Home  »  The Wild Swans at Coole  »  32. Upon a Dying Lady

W.B. Yeats (1865–1939). The Wild Swans at Coole. 1919.

32. Upon a Dying Lady

Her Courtesy

WITH the old kindness, the old distinguished grace

She lies, her lovely piteous head amid dull red hair

Propped upon pillows, rouge on the pallor of her face.

She would not have us sad because she is lying there,

And when she meets our gaze her eyes are laughter-lit,

Her speech a wicked tale that we may vie with her

Matching our broken-hearted wit against her wit,

Thinking of saints and of Petronius Arbiter.

Certain Artists bring her Dolls and Drawings

Bring where our Beauty lies

A new modelled doll, or drawing,

With a friend’s or an enemy’s

Features, or maybe showing

Her features when a tress

Of dull red hair was flowing

Over some silken dress

Cut in the Turkish fashion,

Or it may be like a boy’s.

We have given the world our passion

We have naught for death but toys.

She turns the Dolls’ Faces to the Wall

Because to-day is some religious festival

They had a priest say Mass, and even the Japanese,

Heel up and weight on toe, must face the wall

—Pedant in passion, learned in old courtesies,

Vehement and witty she had seemed—; the Venetian lady

Who had seemed to glide to some intrigue in her red shoes,

Her domino, her panniered skirt copied from Longhi;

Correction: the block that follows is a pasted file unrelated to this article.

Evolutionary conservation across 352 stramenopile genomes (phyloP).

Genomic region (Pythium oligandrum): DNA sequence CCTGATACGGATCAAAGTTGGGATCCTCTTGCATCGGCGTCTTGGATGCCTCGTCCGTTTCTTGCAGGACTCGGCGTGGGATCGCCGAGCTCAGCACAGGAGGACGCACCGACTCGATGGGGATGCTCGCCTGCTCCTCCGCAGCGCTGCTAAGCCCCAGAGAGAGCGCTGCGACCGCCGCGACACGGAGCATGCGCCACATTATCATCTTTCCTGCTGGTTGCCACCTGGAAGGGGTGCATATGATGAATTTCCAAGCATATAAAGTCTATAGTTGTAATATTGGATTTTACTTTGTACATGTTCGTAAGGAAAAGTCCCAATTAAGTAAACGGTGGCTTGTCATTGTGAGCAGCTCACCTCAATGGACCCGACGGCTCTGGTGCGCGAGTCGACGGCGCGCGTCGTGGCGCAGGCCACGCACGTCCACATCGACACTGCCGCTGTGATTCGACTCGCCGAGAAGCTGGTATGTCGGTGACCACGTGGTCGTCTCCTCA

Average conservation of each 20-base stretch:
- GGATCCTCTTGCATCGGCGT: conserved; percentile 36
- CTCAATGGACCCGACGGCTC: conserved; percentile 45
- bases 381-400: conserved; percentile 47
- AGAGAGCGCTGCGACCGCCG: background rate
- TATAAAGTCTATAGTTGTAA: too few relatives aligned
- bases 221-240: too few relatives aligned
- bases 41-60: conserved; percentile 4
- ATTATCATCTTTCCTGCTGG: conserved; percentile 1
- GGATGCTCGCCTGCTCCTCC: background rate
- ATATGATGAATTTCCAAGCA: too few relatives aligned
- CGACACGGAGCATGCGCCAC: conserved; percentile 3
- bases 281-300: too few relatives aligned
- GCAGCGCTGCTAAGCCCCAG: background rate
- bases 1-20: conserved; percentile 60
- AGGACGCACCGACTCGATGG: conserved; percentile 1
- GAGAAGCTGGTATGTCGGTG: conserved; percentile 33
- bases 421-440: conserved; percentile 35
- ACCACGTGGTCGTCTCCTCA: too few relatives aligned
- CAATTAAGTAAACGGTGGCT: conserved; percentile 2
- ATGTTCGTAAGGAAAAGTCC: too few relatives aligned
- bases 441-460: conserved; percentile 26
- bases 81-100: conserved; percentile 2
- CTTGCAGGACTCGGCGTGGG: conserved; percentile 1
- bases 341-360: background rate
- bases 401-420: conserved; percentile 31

The meditative critic; all are on their toes,

Even our Beauty with her Turkish trousers on.

Because the priest must have like every dog his day

Or keep us all awake with baying at the moon,

We and our dolls being but the world were best away.

The End of Day

She is playing like a child

And penance is the play,

Fantastical and wild

Because the end of day

Shows her that some one soon

Will come from the house, and say—

Though play is but half-done—

‘Come in and leave the play.’—

Her Race

She has not grown uncivil

As narrow natures would

And called the pleasures evil

Happier days thought good;

She knows herself a woman

No red and white of a face,

Or rank, raised from a common

Unreckonable race;

And how should her heart fail her

Or sickness break her will

With her dead brother’s valour

For an example still.

Her Courage

When her soul flies to the predestined dancing-place

(I have no speech but symbol, the pagan speech I made

Amid the dreams of youth) let her come face to face,

While wondering still to be a shade, with Grania’s shade

All but the perils of the woodland flight forgot

That made her Dermuid dear, and some old cardinal

Pacing with half-closed eyelids in a sunny spot

Who had murmured of Giorgione at his latest breath—

Aye and Achilles, Timor, Babar, Barhaim, all

Who have lived in joy and laughed into the face of Death.

Her Friends bring her a Christmas Tree

Pardon, great enemy,

Without an angry thought

We’ve carried in our tree,

And here and there have bought

Till all the boughs are gay,

And she may look from the bed

On pretty things that may

Please a fantastic head.

Give her a little grace,

What if a laughing eye

Have looked into your face—

It is about to die.